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He Tangata Kī Tahi April 10, 2013

Posted by newsthatstaysnews in Uncategorized.
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(Maori for a man who speaks only once, i.e. is good for his word)

Somehow, my friend and I each come to describe the Coromandel. She sees a deep blue sea and low, round, rolling hills, above which is a long white cloud. I see a tarantula sleeping under a hat.

Hers is an accurate and relevant description, and a good segue to Aotearoa, Maori for ‘land of the long white cloud,’ and another name for New Zealand.  In a way, its clarity and directness feel familiar – I wonder if good nonfiction writing is habit forming.    I fear that suspect poetry certainly is: I might say my descriptions tend to try to capture something nontrivial or nothing at all.  She better describes it as characterized by either timidity or swagger.  At any rate, like using too many commas, it is far too deeply engrained in how I think about words to do much about it either way.  For what it’s worth, I stand by my description, but I would also be the first to concede that if you’ve never seen the Coromandel, it will be of no use to you. Even if you have seen a tarantula doze under a hat, it won’t help you in the least to picture the scene before us.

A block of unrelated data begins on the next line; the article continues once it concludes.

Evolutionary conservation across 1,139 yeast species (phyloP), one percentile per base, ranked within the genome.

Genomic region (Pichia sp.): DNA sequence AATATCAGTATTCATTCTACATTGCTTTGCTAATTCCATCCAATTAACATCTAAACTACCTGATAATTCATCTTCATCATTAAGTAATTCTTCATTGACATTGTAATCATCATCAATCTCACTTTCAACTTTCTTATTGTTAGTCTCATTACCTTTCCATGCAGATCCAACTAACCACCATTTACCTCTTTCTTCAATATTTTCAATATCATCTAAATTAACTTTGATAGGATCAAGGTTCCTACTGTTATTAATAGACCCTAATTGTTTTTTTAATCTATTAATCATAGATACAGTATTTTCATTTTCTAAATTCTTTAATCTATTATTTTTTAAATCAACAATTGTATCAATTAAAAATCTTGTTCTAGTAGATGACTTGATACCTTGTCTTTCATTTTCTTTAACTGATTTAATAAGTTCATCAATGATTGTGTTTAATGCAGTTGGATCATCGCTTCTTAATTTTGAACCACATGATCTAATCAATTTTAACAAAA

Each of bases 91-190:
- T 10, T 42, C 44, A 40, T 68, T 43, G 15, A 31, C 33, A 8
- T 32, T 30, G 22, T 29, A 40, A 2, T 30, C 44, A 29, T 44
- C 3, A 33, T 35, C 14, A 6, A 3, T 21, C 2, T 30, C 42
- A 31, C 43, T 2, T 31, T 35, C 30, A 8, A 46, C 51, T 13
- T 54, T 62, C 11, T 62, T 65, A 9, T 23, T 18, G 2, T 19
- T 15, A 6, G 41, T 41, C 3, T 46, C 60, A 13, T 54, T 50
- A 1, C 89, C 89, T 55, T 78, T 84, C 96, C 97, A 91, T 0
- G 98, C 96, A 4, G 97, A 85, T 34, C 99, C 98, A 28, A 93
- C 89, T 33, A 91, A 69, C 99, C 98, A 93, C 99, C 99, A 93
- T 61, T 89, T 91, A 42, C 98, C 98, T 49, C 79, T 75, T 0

I think about this at other times. At some point, we swim in a small cove. The water is cold, and the volcanic rocks beneath it are sharp, so I get out.  The tide is rising and the beach is steep, so with every big wave gravel rolls up higher, then tumbles back down at the ebb. It’s not as delicate as the sound on the beach beneath the island’s world war two gun emplacements, because it’s missing a higher wind-chime clattering sort of noise. We discuss this a little bit. It sounds a bit like gravel sliding, but it’s rounder and more polished, and besides this sound is unfamiliar. It’s a little more like grain, like when you pour rice into a cup, only a little richer in a way I still can’t characterize.

When I sit beneath a pōhutukawa, I think it looks like an old a withered grey dragon, claws sunk into the cliffside, ridges and scales emerald green. It twists , and it dries, and it threatens to flake like dry skin. When I stand on the beach beneath the guns at Stony Batter, I think about the distant pale blue coromandel, the unnaturally regular slope of the little island on the left, looking for all the world like a great bullet train rising out of the weeds. I think about the golden hills beneath the guns, scabrous with evergreens.

I try to imagine what it would be like if I felt this urge to capture in words often, much less if I felt it around people. It would be overwhelming.

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